Signs You're Overdoing It At The Gym

Signs You’re Overdoing it at the Gym

The gym may be a place for self-improvement, however, it is possible for it to negatively impact your fitness journey if you don’t find the right balance. Whether you’re a gym junkie or just signed up with a gym, anyone can work their body too much and hurt themselves if they aren’t careful. Here are some general warning signs to watch out for.

6 Signs You’re Over Doing It at the Gym


Exercise and muscle soreness go hand and hand, and if you’re new to working out, it’s normal to be sore for longer, however, if the soreness prolongs for three days or more, your body is telling you to take a chill pill, because it’s likely experiencing more than DOMS (Delayed Onset Muscle Soreness) and could be a joint-related injury, according to Shape Magazine.

Take at least one or two rest days to let your body recover, especially if you’re just starting out in the gym. New gym-goers are more prone to joint injuries because they typically don’t have proper form. Remember not to rush during a workout, as this can cause permanent muscle or joint damage and focus on quality, not quantity while weightlifting. Learn more about muscle soreness here.


This includes both
getting the common cold and feeling nauseous during a workout. If you’re
someone who exercises regularly and you’re experiencing common cold symptoms
like a sore throat and runny nose, it’s time to pump the breaks at the gym. If
during a workout you begin to feel light headed, dizzy and nauseous, this is
typically an indicator that you’re running on an empty stomach, you ate too
much right before a workout, you’re dehydrated or you’re simply pushing
yourself too hard.

Drink plenty of water
during your workout and make sure to focus on your breathing. When it comes to
food, it’s best to eat a small amount 30 minutes to an hour before a workout to
ensure you have substance to fuel your body, but not too much that it makes you
sick to your stomach.


Whether you’re in
pain because you pulled a muscle, you’re low on energy or you feel weak lifting
weights, you should consider parting ways with the gym for a little bit. Many
people have the misconception that they need to put in maximum effort to see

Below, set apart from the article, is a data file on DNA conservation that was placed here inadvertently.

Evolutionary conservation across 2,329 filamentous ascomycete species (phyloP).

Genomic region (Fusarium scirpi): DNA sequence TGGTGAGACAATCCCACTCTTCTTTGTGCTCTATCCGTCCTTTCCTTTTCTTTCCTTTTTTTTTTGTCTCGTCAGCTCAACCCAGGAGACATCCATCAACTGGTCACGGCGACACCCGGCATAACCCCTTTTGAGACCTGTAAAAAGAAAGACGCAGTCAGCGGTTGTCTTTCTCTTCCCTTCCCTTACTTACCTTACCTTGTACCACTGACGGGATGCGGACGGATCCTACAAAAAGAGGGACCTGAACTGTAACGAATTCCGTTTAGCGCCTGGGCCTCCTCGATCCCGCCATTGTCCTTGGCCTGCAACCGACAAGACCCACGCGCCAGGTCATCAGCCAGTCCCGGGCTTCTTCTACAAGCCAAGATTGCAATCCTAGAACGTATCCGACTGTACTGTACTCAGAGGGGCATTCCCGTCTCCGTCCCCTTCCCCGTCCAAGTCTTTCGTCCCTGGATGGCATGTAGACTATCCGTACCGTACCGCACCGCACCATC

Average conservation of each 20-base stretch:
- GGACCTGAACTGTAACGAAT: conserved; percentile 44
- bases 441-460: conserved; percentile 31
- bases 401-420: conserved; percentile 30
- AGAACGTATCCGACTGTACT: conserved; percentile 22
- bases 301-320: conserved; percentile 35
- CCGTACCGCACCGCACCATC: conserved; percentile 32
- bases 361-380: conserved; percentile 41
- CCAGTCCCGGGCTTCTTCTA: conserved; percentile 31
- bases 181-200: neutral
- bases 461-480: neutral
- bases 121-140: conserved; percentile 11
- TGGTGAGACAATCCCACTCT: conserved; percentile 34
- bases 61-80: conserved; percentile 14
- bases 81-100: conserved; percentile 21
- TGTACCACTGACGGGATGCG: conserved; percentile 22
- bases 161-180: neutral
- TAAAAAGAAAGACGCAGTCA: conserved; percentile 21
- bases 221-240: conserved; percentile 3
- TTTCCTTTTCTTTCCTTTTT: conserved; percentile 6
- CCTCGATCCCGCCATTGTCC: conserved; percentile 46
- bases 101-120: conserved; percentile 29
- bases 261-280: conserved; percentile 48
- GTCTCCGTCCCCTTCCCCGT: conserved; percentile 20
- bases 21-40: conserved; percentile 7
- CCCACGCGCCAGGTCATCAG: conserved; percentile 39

results, but it’s not always the smartest choice to push your limits because sometimes
it’s not physically possible. Not only will your workouts suffer, but your
results will too, according to Shape.


This may not seem
like an outcome of overdoing it at the gym, but if you’re constantly doing the
same workout, you might want to either take a break or consider mixing up your
routine because results will begin to plateau or move backwards. Although it’s
normal for anyone not to be in the mood to hit the gym, you should never dread
going, especially if you’re a regular. According to Shape, you might begin your
workout unmotivated, but endorphins should kick in as you start to sweat. If
after a little while this is not the case, that’s actually a hint to take a


Although exercise is supposed to help you sleep better, overdoing it at the gym can actually counteract your sleeping patterns. Men’s Journal says that pushing your body too much can cause insomnia or oversleeping. If you’re abnormally tired at the beginning of a workout, this is also an indicator that you should rest.


You may not even know your resting heart rate or take your blood pressure, but both can be helpful in determining whether you need to chill out at the gym. According to 12 Minute Athlete, if you’re an avid exerciser and have high blood pressure but have no other risk factors for it, it’s most likely because you’re working out too much. People who are in shape have resting heart rates of 50 or 60 bpm and the average person’s resting heart rate is 72 bpm. If your heart rate is significantly higher than that and you’re in good shape, it’s time to rest.



Leave a Reply

Your email address will not be published. Required fields are marked *

About ASF

ASF is a leading technology company that provides software, payment processing and customer support to the fitness industry including gyms, health clubs and martial arts studios. Since 1973, we’ve given gym and fitness club owners the ability to generate more revenue through member engagement and stronger communities.

Recent Posts


Follow Us

Product Highlight